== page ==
1. Rene Meulensteen
I can't honestly say I know a whole lot about the former Manchester United assistant. That being said, he is a very highly rated coach who was valued and respected by the whole United squad and by Sir Alex Ferguson. Praised as recently as April as "truly one of the best [coaches] in the world" by Robin Van Persie he certainly comes with great pedigree as a coach. Despite David Moyes' desire to bring his own backroom staff to United this summer, many were surprised when he chose to dispense with Meulensteen along with the rest of Ferguson's back-room staff.
That he was highly rated in the wider footballing world was shown by his appointment soon after he left United as manager of megabucks Anzhi Makhachkala. That this appointment failed to work out wasn't Meulensteen's fault, as Anzhi's owner had decided to massively slash his wage bill and so had to part with his coach as well as well-paid stars such as Willian and Samuel Eto'o.
Meulensteen's past as a coach, rather than a manager, could pay dividends in Sunderland's new structure. With Director of Football Roberto Di Fanti still firmly installed, whoever the new man is will have to be accepting of his role being reduced to primarily just first team responsibilities, rather than wide-ranging control of transfers as well.
Though he'd still be a relative gamble due to his inexperience of managing, he is a highly rated coach and doesn't come with the baggage that is increasingly making Di Canio look like an extremely poor appointment. As we saw with the, at least initial, success that Steve Clarke brought to West Brom a highly rated coach can make the step up to Head Coach, especially when operating in conjunction with a Director of Football.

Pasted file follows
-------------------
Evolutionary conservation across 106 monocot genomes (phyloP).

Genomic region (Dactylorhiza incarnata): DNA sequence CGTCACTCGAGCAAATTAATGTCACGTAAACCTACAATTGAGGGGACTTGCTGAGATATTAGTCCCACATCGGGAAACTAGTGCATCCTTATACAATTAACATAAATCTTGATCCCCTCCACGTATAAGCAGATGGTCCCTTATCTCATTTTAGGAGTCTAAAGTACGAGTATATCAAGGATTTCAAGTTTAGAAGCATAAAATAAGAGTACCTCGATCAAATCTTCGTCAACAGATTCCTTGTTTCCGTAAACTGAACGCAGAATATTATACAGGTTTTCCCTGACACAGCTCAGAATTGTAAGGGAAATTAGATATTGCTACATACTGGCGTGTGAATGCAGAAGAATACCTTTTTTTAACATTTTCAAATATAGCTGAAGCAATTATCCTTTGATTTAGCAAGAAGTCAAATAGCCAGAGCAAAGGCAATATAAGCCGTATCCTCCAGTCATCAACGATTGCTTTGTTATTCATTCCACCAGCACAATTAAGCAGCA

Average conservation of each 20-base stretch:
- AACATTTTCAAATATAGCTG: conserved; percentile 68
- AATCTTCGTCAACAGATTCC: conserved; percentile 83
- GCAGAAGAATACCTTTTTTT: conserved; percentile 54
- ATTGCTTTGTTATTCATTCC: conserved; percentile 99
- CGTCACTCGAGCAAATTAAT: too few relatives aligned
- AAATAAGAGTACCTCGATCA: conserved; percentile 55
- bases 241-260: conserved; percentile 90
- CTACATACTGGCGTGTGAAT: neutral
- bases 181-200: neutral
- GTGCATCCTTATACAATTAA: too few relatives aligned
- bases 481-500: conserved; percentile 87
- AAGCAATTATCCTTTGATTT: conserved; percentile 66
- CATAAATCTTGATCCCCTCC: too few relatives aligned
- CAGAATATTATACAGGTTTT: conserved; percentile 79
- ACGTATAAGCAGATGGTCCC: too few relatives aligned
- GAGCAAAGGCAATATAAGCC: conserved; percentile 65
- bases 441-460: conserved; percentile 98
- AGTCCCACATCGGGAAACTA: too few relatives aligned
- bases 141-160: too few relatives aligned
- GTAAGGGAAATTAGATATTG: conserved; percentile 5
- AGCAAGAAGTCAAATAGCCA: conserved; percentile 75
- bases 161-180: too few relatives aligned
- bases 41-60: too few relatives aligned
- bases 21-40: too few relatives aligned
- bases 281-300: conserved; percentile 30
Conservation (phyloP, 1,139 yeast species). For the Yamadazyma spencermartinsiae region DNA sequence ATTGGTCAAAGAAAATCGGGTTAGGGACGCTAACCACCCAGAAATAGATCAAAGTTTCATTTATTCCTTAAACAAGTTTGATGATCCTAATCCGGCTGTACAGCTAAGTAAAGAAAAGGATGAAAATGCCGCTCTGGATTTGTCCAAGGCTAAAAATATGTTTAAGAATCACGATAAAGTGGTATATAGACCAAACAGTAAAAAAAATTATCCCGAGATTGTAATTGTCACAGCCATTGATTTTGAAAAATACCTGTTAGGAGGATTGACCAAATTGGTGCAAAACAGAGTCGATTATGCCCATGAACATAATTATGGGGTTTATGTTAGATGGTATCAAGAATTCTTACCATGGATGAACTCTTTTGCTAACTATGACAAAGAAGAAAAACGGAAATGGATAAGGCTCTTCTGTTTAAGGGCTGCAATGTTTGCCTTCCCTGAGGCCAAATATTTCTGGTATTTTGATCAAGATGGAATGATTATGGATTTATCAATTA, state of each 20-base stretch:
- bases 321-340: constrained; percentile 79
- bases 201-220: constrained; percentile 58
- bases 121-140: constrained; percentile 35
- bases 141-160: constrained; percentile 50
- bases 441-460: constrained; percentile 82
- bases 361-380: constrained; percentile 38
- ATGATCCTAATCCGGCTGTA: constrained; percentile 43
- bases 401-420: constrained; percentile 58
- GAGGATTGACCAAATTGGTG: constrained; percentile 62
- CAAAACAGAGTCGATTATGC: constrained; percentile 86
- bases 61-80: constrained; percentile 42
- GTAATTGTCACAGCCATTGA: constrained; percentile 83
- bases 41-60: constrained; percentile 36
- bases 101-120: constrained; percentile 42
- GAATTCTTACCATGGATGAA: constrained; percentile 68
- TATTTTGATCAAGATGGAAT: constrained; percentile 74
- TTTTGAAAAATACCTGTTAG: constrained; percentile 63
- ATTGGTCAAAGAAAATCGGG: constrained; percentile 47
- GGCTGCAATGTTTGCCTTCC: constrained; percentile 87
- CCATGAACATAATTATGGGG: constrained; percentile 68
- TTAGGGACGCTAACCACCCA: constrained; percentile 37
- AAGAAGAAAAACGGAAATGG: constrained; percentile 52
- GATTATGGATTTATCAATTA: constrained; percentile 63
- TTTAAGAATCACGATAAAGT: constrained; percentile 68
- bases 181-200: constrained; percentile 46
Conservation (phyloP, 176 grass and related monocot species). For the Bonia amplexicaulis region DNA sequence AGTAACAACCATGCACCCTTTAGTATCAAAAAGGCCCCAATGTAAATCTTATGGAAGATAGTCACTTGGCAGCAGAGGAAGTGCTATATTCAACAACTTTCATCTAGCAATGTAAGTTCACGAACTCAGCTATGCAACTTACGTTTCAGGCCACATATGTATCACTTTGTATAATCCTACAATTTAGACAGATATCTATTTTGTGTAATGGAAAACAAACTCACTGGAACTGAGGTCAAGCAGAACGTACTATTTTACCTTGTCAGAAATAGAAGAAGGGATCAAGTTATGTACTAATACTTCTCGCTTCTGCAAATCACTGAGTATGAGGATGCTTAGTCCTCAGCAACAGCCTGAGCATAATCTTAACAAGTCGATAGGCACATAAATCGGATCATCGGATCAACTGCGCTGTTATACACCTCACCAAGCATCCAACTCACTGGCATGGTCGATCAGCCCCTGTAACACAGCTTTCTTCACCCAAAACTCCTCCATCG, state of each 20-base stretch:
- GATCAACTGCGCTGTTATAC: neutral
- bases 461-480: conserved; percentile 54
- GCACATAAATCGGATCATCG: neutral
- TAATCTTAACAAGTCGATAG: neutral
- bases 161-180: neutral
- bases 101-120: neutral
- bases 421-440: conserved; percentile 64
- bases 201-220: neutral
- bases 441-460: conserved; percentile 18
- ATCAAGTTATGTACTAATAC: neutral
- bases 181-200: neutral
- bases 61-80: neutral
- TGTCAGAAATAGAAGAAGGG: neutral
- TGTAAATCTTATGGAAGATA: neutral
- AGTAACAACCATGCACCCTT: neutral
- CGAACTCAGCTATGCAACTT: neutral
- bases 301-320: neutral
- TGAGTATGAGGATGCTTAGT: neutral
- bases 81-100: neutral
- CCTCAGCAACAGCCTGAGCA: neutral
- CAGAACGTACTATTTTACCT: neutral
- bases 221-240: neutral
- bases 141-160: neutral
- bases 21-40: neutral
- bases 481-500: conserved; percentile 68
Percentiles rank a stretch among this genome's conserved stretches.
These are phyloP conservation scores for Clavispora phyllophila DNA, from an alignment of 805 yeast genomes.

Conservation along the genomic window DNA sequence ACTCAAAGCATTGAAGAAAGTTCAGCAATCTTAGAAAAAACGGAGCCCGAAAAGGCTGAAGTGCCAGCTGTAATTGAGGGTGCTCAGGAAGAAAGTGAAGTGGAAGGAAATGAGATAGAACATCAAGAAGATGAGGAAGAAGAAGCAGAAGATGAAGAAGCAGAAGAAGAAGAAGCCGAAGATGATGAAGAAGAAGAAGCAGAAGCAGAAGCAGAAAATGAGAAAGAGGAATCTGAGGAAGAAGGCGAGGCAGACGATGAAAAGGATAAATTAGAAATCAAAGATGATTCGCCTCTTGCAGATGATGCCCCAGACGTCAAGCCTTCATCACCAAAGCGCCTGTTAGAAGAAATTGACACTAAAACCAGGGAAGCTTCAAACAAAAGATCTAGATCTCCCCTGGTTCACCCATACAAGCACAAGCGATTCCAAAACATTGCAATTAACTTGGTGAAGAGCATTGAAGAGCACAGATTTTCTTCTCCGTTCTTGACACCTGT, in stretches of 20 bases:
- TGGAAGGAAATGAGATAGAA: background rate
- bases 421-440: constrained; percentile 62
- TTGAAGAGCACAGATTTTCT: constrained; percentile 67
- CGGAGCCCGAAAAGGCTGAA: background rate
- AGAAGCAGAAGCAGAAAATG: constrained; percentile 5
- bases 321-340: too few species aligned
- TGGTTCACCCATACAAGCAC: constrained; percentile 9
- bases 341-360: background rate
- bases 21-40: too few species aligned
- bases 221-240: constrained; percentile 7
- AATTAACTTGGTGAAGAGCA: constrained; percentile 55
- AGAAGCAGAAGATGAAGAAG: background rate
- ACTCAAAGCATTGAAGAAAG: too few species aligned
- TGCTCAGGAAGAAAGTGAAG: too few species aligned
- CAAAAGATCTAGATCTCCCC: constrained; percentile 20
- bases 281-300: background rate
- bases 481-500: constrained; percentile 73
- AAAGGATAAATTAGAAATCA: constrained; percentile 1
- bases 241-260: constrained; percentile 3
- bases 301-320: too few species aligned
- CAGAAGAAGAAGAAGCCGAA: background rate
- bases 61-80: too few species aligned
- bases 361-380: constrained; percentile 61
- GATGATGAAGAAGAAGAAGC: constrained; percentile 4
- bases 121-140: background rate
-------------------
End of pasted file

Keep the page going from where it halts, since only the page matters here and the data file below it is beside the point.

Meulensteen would feel like a progressive and positive appointment from Sunderland, rather than fishing from the same tired pool of jaded Premier League old trouts.
2. Marcelo Biesla
Biesla is one of the great tactical students of the game still operating in management. As Sunderland fan and floating-brain-in-a-jar Jonathon Wilson likes to mention, Biesla is a key inspiration for many of Europe's top managers at the moment, including current Barcelona coach Gerardo 'Tata' Martino. His high-energy, high-pressing game would be great to watch if he could get the Sunderland squad to properly implement it, and his inside-out knowledge of tactics would be extremely refreshing following the innate conservatism of many of Sunderland's recent managers.
Many will remember the red and white pressing machine that was his Athletic Bilbao side of a few seasons ago. A side that notably took Manchester United to pieces in the Europa League when a much scarier Glaswegian was in charge. It would be hard not to be swayed by the thought of Sunderland becoming that red and white machine.
However, there are some caveats. Whilst he is currently out of work, his status in the game would probably ensure that he would be an extremely expensive acquisition which may be a negative factor for the board. Plus there's the fact that, rather awkwardly, the Argentine could be said to be somewhat similar to not-so-dearly departed Head Coach Di Canio. Like the combustible Italian he demands intensity and incredible amounts of commitment from his squads. As seen by the severe drop off in performances by Bilbao in Biesla's final season in charge, this can get too much for many players.
It's not just his training regime that can be intense, Biesla also has several notable bust-ups to his name. Including falling out with Fernando Llorente in his final season at the Basque club, and attempting to tender his resignation after getting into a fight with a builder at Bilbao's training camp. Considering the recent revelations about just how disastrous Di Canio's confrontational approach was at Sunderland, perhaps Ellis Short will deem appointing a man nicknamed 'El Loco' an unwise move...
3. Sven Goran Eriksson/Gary Neville/Kevin Ball/Mark Halsey/Steve McClaren
All of the above could bring something different to the role. Sven, his renowed skill with the ladies. Gary Neville, a giant iPad. Kevin Ball, his love of Sunderland and huge enthusiasm for the role. Mark Halsey, his apparently endless number of managerial contacts. And, last and, to be honest, least, Steve McClaren comes equipped with his very own brolly.